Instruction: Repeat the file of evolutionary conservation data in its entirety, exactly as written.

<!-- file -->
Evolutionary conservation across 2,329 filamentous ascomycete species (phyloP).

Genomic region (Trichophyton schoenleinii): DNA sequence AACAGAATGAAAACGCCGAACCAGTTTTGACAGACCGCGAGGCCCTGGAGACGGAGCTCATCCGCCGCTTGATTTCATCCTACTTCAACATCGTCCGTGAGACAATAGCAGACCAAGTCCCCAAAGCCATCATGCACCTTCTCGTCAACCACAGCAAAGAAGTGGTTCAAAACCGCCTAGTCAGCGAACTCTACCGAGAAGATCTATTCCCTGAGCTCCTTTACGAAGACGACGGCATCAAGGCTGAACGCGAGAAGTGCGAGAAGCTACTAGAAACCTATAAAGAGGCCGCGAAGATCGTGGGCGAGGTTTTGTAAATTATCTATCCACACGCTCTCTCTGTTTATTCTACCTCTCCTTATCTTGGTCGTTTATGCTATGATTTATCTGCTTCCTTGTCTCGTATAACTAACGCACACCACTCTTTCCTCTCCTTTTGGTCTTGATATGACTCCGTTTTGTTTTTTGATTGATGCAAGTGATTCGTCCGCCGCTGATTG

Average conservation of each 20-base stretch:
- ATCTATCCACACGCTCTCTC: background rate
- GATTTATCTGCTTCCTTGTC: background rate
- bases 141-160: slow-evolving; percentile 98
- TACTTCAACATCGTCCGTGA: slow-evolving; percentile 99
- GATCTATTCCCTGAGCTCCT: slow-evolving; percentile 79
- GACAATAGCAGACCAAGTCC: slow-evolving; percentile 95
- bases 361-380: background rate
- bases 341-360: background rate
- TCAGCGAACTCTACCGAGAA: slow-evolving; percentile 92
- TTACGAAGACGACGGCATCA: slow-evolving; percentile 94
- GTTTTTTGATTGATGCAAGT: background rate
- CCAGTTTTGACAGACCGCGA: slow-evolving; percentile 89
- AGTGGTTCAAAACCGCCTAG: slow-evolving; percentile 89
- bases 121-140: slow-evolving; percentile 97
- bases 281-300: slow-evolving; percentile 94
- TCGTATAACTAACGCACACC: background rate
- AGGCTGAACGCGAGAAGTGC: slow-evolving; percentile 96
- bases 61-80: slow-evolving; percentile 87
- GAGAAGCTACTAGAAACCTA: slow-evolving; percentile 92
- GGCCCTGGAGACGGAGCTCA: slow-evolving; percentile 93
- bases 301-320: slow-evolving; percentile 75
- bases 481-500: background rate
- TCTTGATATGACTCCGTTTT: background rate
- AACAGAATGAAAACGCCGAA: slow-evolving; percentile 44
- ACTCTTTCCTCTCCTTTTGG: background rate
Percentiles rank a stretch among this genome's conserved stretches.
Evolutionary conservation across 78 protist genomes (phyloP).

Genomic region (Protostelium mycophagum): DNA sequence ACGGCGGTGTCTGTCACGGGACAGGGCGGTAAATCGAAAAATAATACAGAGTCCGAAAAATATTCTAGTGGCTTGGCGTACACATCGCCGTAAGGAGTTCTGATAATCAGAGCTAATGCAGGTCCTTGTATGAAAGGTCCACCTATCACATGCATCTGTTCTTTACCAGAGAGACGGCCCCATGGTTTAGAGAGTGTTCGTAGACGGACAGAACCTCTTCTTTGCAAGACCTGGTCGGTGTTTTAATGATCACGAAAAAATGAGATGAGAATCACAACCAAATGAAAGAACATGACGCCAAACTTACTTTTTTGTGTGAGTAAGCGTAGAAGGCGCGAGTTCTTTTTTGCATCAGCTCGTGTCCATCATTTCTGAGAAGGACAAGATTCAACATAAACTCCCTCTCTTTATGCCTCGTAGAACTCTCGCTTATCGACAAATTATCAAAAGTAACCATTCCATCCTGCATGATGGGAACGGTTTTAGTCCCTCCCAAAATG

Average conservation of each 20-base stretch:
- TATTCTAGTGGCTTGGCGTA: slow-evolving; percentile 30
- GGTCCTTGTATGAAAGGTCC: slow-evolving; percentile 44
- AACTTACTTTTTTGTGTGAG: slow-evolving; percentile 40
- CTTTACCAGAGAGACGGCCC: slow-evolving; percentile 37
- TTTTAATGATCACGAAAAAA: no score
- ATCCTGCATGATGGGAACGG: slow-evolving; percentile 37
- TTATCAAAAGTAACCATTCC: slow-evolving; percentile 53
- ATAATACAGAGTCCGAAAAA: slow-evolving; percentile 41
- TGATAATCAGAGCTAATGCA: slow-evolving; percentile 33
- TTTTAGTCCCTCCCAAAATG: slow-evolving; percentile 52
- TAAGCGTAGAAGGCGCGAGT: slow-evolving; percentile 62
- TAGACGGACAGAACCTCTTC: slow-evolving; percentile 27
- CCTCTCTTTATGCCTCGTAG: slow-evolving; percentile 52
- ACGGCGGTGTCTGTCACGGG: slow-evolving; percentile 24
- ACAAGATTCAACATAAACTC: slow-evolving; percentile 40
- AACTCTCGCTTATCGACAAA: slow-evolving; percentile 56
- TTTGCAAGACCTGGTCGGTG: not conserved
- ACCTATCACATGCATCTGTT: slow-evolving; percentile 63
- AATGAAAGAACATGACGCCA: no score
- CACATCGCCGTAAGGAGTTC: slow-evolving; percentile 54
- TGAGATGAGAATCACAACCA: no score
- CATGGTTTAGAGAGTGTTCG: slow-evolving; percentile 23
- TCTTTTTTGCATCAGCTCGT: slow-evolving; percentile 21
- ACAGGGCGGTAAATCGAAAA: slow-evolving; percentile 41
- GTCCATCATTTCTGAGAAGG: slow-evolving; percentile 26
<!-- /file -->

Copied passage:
Evolutionary conservation across 2,329 filamentous ascomycete species (phyloP).

Genomic region (Trichophyton schoenleinii): DNA sequence AACAGAATGAAAACGCCGAACCAGTTTTGACAGACCGCGAGGCCCTGGAGACGGAGCTCATCCGCCGCTTGATTTCATCCTACTTCAACATCGTCCGTGAGACAATAGCAGACCAAGTCCCCAAAGCCATCATGCACCTTCTCGTCAACCACAGCAAAGAAGTGGTTCAAAACCGCCTAGTCAGCGAACTCTACCGAGAAGATCTATTCCCTGAGCTCCTTTACGAAGACGACGGCATCAAGGCTGAACGCGAGAAGTGCGAGAAGCTACTAGAAACCTATAAAGAGGCCGCGAAGATCGTGGGCGAGGTTTTGTAAATTATCTATCCACACGCTCTCTCTGTTTATTCTACCTCTCCTTATCTTGGTCGTTTATGCTATGATTTATCTGCTTCCTTGTCTCGTATAACTAACGCACACCACTCTTTCCTCTCCTTTTGGTCTTGATATGACTCCGTTTTGTTTTTTGATTGATGCAAGTGATTCGTCCGCCGCTGATTG

Average conservation of each 20-base stretch:
- ATCTATCCACACGCTCTCTC: background rate
- GATTTATCTGCTTCCTTGTC: background rate
- bases 141-160: slow-evolving; percentile 98
- TACTTCAACATCGTCCGTGA: slow-evolving; percentile 99
- GATCTATTCCCTGAGCTCCT: slow-evolving; percentile 79
- GACAATAGCAGACCAAGTCC: slow-evolving; percentile 95
- bases 361-380: background rate
- bases 341-360: background rate
- TCAGCGAACTCTACCGAGAA: slow-evolving; percentile 92
- TTACGAAGACGACGGCATCA: slow-evolving; percentile 94
- GTTTTTTGATTGATGCAAGT: background rate
- CCAGTTTTGACAGACCGCGA: slow-evolving; percentile 89
- AGTGGTTCAAAACCGCCTAG: slow-evolving; percentile 89
- bases 121-140: slow-evolving; percentile 97
- bases 281-300: slow-evolving; percentile 94
- TCGTATAACTAACGCACACC: background rate
- AGGCTGAACGCGAGAAGTGC: slow-evolving; percentile 96
- bases 61-80: slow-evolving; percentile 87
- GAGAAGCTACTAGAAACCTA: slow-evolving; percentile 92
- GGCCCTGGAGACGGAGCTCA: slow-evolving; percentile 93
- bases 301-320: slow-evolving; percentile 75
- bases 481-500: background rate
- TCTTGATATGACTCCGTTTT: background rate
- AACAGAATGAAAACGCCGAA: slow-evolving; percentile 44
- ACTCTTTCCTCTCCTTTTGG: background rate
Percentiles rank a stretch among this genome's conserved stretches.
Evolutionary conservation across 78 protist genomes (phyloP).

Genomic region (Protostelium mycophagum): DNA sequence ACGGCGGTGTCTGTCACGGGACAGGGCGGTAAATCGAAAAATAATACAGAGTCCGAAAAATATTCTAGTGGCTTGGCGTACACATCGCCGTAAGGAGTTCTGATAATCAGAGCTAATGCAGGTCCTTGTATGAAAGGTCCACCTATCACATGCATCTGTTCTTTACCAGAGAGACGGCCCCATGGTTTAGAGAGTGTTCGTAGACGGACAGAACCTCTTCTTTGCAAGACCTGGTCGGTGTTTTAATGATCACGAAAAAATGAGATGAGAATCACAACCAAATGAAAGAACATGACGCCAAACTTACTTTTTTGTGTGAGTAAGCGTAGAAGGCGCGAGTTCTTTTTTGCATCAGCTCGTGTCCATCATTTCTGAGAAGGACAAGATTCAACATAAACTCCCTCTCTTTATGCCTCGTAGAACTCTCGCTTATCGACAAATTATCAAAAGTAACCATTCCATCCTGCATGATGGGAACGGTTTTAGTCCCTCCCAAAATG

Average conservation of each 20-base stretch:
- TATTCTAGTGGCTTGGCGTA: slow-evolving; percentile 30
- GGTCCTTGTATGAAAGGTCC: slow-evolving; percentile 44
- AACTTACTTTTTTGTGTGAG: slow-evolving; percentile 40
- CTTTACCAGAGAGACGGCCC: slow-evolving; percentile 37
- TTTTAATGATCACGAAAAAA: no score
- ATCCTGCATGATGGGAACGG: slow-evolving; percentile 37
- TTATCAAAAGTAACCATTCC: slow-evolving; percentile 53
- ATAATACAGAGTCCGAAAAA: slow-evolving; percentile 41
- TGATAATCAGAGCTAATGCA: slow-evolving; percentile 33
- TTTTAGTCCCTCCCAAAATG: slow-evolving; percentile 52
- TAAGCGTAGAAGGCGCGAGT: slow-evolving; percentile 62
- TAGACGGACAGAACCTCTTC: slow-evolving; percentile 27
- CCTCTCTTTATGCCTCGTAG: slow-evolving; percentile 52
- ACGGCGGTGTCTGTCACGGG: slow-evolving; percentile 24
- ACAAGATTCAACATAAACTC: slow-evolving; percentile 40
- AACTCTCGCTTATCGACAAA: slow-evolving; percentile 56
- TTTGCAAGACCTGGTCGGTG: not conserved
- ACCTATCACATGCATCTGTT: slow-evolving; percentile 63
- AATGAAAGAACATGACGCCA: no score
- CACATCGCCGTAAGGAGTTC: slow-evolving; percentile 54
- TGAGATGAGAATCACAACCA: no score
- CATGGTTTAGAGAGTGTTCG: slow-evolving; percentile 23
- TCTTTTTTGCATCAGCTCGT: slow-evolving; percentile 21
- ACAGGGCGGTAAATCGAAAA: slow-evolving; percentile 41
- GTCCATCATTTCTGAGAAGG: slow-evolving; percentile 26